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Greg Puciato on Dillinger Escape Plan, Solo, Psychedelics, Killer Be Killed & Alice in Chains Bootcamp

Greg Puciato is a transcendent mood. Several years since he climbed his last rafter with the explosive Dillinger Escape Plan via a series of shows in the band’s native New York, his output has been mightily prolific. From The Black Queen, a darkwave Depeche Mode-esque group, a poetry book that delves deep into his darkest years, his first solo album and shows with Jerry Cantrell of Alice In Chains performing the formidable parts first laid down by the gloriously raw Layne Staley, Puciato has been creating like it is crucial to his very survival. The long-awaited second album from Killer Be Killed, his project alongside Max Cavalera, aggressively talented drummer Ben Koller (Converge) and Mastodon’s Troy Sanders is yet another new frontier for the vocalist who first took the microphone after Henry Rollins in Dillinger Escape Plan. In an expansive two hour podcast, we cover enormous ground.

On creative freedom: 

Greg: “There’s nothing stopping me from doing anything I want, between The Black Queen, Killer Be Killed, solo stuff and collaborations behind the scenes that are happening that I can’t even talk about … once touring gets re-added back into that, the full picture of my life is going to be exactly what I want it to be at 40 years old.

On the prospect of a Dillinger Escape Plan reunion:

Greg: If we ever do decide to do Dillinger Escape Plan – to fade that back into our lives – we can do it from a standpoint of being fully formed. So that we can control how much space that thing takes up in our life … you know, once you become the full adult version of you, where you see the bigger picture of your life, then maybe you can let that thing back into the room and let it take up a more balanced space for everyone. Or maybe not, you know, yeah, that’s not a discussion that we’ve even had.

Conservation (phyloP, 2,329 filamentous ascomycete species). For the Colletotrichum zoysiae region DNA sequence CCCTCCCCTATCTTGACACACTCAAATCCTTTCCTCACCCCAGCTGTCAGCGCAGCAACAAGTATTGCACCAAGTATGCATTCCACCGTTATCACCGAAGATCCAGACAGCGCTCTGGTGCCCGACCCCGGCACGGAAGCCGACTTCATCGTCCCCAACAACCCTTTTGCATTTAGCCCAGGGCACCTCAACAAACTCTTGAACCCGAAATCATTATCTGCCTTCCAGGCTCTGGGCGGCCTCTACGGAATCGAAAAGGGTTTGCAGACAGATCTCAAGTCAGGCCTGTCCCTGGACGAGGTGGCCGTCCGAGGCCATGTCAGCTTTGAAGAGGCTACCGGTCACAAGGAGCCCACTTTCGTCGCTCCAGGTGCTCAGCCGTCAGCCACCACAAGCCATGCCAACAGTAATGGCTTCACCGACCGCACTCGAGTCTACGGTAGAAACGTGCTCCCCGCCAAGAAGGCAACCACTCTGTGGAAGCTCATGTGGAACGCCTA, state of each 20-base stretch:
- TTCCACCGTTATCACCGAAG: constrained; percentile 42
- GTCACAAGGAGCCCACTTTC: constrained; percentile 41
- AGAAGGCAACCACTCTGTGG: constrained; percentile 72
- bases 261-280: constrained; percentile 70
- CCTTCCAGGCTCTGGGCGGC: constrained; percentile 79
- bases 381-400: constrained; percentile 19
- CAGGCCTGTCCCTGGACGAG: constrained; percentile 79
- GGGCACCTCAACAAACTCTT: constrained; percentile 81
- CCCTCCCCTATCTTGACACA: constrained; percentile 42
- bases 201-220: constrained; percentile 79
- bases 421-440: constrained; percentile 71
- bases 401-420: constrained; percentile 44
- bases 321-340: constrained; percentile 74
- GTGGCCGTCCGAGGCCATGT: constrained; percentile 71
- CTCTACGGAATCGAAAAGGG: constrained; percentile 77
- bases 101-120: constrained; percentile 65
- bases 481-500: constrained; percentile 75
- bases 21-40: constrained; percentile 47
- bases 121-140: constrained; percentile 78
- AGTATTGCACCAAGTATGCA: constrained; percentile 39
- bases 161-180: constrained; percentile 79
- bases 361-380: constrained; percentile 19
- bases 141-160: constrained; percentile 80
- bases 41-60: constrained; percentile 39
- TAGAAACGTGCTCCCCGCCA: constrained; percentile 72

I didn’t really enjoy the final few years of the Dillinger Escape Plan … your life is this fucking weird fishbowl existence;  travelling around in this bubble. You’re not growing outside of the bubble, because you’re just in this day-to-day loop of insanity. Your life is so different from a normal person’s life. So you’re developing psychologically much slower than a normal person would in some areas, but much faster in other areas, because you have this heightened, crazy existence.

And, you know, I think that we all got to the point behind the scenes where we were dealing with so much stuff that we weren’t able to handle because of the size of the thing that was taking up all the space in the room. By the time we really called it a day, we needed that thing to go away, because we couldn’t actualise as individuals with that thing still in the room.

In the end, you could feel that inside and it causes panic and anxiety and depression because the alarms are going off in you for the things that you’re not doing, the things that aren’t happening and the things that you’re missing out on.

Whether it’s for me, artistic and creative, or other people might be like family and things like that, the things that you’re not doing and the parts of your life that you’re not missing in the developmental stages that you’re not going through, those alarms are becoming louder than the excitement that you have for the thing that’s keeping you from doing all those things.

Now, we can look back at it and be like, that was fucking cool. Now, it’s always a part of me. Like I said to someone else the other day, it’s like you’re Bill Murray and all you want to do is fucking stop talking about Ghostbusters. You spend all this time just trying to get away from Han Solo or Ghostbusters. And then at some point, you can do that … because you need to be able to come back to it from a position of you own it, it doesn’t own you.